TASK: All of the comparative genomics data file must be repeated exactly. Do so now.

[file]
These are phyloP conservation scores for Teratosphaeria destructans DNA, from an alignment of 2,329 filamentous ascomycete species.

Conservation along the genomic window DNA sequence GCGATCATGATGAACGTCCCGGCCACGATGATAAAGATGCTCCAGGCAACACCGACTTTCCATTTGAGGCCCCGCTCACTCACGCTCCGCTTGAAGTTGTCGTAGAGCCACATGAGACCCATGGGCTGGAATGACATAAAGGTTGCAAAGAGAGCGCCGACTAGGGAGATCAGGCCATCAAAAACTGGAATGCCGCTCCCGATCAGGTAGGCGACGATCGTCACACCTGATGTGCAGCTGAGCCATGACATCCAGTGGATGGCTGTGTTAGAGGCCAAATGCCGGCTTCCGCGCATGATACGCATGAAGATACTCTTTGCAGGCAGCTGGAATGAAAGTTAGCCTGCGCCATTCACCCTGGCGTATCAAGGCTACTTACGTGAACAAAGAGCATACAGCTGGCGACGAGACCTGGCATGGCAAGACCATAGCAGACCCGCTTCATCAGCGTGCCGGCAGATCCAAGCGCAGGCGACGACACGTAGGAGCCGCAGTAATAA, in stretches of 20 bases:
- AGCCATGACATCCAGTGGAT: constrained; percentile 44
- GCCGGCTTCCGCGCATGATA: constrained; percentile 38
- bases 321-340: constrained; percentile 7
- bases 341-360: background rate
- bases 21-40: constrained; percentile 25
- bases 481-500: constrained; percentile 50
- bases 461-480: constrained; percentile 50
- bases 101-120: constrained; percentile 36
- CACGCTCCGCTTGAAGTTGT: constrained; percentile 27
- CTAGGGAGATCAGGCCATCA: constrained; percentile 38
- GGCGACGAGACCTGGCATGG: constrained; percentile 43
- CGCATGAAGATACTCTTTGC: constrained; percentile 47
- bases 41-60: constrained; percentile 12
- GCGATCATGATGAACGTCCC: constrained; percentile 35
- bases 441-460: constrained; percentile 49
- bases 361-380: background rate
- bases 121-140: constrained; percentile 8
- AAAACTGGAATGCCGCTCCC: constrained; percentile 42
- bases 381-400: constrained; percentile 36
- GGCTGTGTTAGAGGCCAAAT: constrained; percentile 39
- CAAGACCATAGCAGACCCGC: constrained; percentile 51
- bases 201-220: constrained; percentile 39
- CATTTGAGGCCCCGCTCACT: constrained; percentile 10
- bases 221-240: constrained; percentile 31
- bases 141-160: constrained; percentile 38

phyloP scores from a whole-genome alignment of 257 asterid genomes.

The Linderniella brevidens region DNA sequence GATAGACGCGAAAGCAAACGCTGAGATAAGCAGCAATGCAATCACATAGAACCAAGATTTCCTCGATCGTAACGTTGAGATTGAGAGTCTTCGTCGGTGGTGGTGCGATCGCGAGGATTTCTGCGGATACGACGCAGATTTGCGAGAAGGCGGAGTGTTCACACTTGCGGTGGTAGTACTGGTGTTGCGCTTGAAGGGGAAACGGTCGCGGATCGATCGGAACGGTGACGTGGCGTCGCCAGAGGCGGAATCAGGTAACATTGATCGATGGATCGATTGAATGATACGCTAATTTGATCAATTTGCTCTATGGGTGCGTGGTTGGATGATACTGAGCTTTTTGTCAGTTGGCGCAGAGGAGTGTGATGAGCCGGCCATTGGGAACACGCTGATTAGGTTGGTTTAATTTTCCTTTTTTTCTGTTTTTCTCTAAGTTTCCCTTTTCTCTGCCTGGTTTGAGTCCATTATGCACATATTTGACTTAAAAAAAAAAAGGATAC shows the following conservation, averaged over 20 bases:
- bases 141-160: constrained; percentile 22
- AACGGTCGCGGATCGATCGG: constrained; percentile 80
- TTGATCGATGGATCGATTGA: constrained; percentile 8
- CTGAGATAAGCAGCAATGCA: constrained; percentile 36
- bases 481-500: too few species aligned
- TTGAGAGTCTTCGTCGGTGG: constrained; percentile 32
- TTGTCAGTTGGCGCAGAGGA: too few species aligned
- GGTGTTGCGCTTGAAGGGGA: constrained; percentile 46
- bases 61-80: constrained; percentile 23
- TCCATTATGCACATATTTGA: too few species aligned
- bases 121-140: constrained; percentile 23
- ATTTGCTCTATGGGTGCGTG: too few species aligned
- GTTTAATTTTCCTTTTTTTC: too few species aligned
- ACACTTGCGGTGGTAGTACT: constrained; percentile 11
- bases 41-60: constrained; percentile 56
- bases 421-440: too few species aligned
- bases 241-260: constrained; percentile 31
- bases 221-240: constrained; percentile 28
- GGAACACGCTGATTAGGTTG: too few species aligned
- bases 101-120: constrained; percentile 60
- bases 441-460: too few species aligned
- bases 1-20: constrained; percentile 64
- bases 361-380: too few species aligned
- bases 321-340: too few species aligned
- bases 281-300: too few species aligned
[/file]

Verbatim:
These are phyloP conservation scores for Teratosphaeria destructans DNA, from an alignment of 2,329 filamentous ascomycete species.

Conservation along the genomic window DNA sequence GCGATCATGATGAACGTCCCGGCCACGATGATAAAGATGCTCCAGGCAACACCGACTTTCCATTTGAGGCCCCGCTCACTCACGCTCCGCTTGAAGTTGTCGTAGAGCCACATGAGACCCATGGGCTGGAATGACATAAAGGTTGCAAAGAGAGCGCCGACTAGGGAGATCAGGCCATCAAAAACTGGAATGCCGCTCCCGATCAGGTAGGCGACGATCGTCACACCTGATGTGCAGCTGAGCCATGACATCCAGTGGATGGCTGTGTTAGAGGCCAAATGCCGGCTTCCGCGCATGATACGCATGAAGATACTCTTTGCAGGCAGCTGGAATGAAAGTTAGCCTGCGCCATTCACCCTGGCGTATCAAGGCTACTTACGTGAACAAAGAGCATACAGCTGGCGACGAGACCTGGCATGGCAAGACCATAGCAGACCCGCTTCATCAGCGTGCCGGCAGATCCAAGCGCAGGCGACGACACGTAGGAGCCGCAGTAATAA, in stretches of 20 bases:
- AGCCATGACATCCAGTGGAT: constrained; percentile 44
- GCCGGCTTCCGCGCATGATA: constrained; percentile 38
- bases 321-340: constrained; percentile 7
- bases 341-360: background rate
- bases 21-40: constrained; percentile 25
- bases 481-500: constrained; percentile 50
- bases 461-480: constrained; percentile 50
- bases 101-120: constrained; percentile 36
- CACGCTCCGCTTGAAGTTGT: constrained; percentile 27
- CTAGGGAGATCAGGCCATCA: constrained; percentile 38
- GGCGACGAGACCTGGCATGG: constrained; percentile 43
- CGCATGAAGATACTCTTTGC: constrained; percentile 47
- bases 41-60: constrained; percentile 12
- GCGATCATGATGAACGTCCC: constrained; percentile 35
- bases 441-460: constrained; percentile 49
- bases 361-380: background rate
- bases 121-140: constrained; percentile 8
- AAAACTGGAATGCCGCTCCC: constrained; percentile 42
- bases 381-400: constrained; percentile 36
- GGCTGTGTTAGAGGCCAAAT: constrained; percentile 39
- CAAGACCATAGCAGACCCGC: constrained; percentile 51
- bases 201-220: constrained; percentile 39
- CATTTGAGGCCCCGCTCACT: constrained; percentile 10
- bases 221-240: constrained; percentile 31
- bases 141-160: constrained; percentile 38

phyloP scores from a whole-genome alignment of 257 asterid genomes.

The Linderniella brevidens region DNA sequence GATAGACGCGAAAGCAAACGCTGAGATAAGCAGCAATGCAATCACATAGAACCAAGATTTCCTCGATCGTAACGTTGAGATTGAGAGTCTTCGTCGGTGGTGGTGCGATCGCGAGGATTTCTGCGGATACGACGCAGATTTGCGAGAAGGCGGAGTGTTCACACTTGCGGTGGTAGTACTGGTGTTGCGCTTGAAGGGGAAACGGTCGCGGATCGATCGGAACGGTGACGTGGCGTCGCCAGAGGCGGAATCAGGTAACATTGATCGATGGATCGATTGAATGATACGCTAATTTGATCAATTTGCTCTATGGGTGCGTGGTTGGATGATACTGAGCTTTTTGTCAGTTGGCGCAGAGGAGTGTGATGAGCCGGCCATTGGGAACACGCTGATTAGGTTGGTTTAATTTTCCTTTTTTTCTGTTTTTCTCTAAGTTTCCCTTTTCTCTGCCTGGTTTGAGTCCATTATGCACATATTTGACTTAAAAAAAAAAAGGATAC shows the following conservation, averaged over 20 bases:
- bases 141-160: constrained; percentile 22
- AACGGTCGCGGATCGATCGG: constrained; percentile 80
- TTGATCGATGGATCGATTGA: constrained; percentile 8
- CTGAGATAAGCAGCAATGCA: constrained; percentile 36
- bases 481-500: too few species aligned
- TTGAGAGTCTTCGTCGGTGG: constrained; percentile 32
- TTGTCAGTTGGCGCAGAGGA: too few species aligned
- GGTGTTGCGCTTGAAGGGGA: constrained; percentile 46
- bases 61-80: constrained; percentile 23
- TCCATTATGCACATATTTGA: too few species aligned
- bases 121-140: constrained; percentile 23
- ATTTGCTCTATGGGTGCGTG: too few species aligned
- GTTTAATTTTCCTTTTTTTC: too few species aligned
- ACACTTGCGGTGGTAGTACT: constrained; percentile 11
- bases 41-60: constrained; percentile 56
- bases 421-440: too few species aligned
- bases 241-260: constrained; percentile 31
- bases 221-240: constrained; percentile 28
- GGAACACGCTGATTAGGTTG: too few species aligned
- bases 101-120: constrained; percentile 60
- bases 441-460: too few species aligned
- bases 1-20: constrained; percentile 64
- bases 361-380: too few species aligned
- bases 321-340: too few species aligned
- bases 281-300: too few species aligned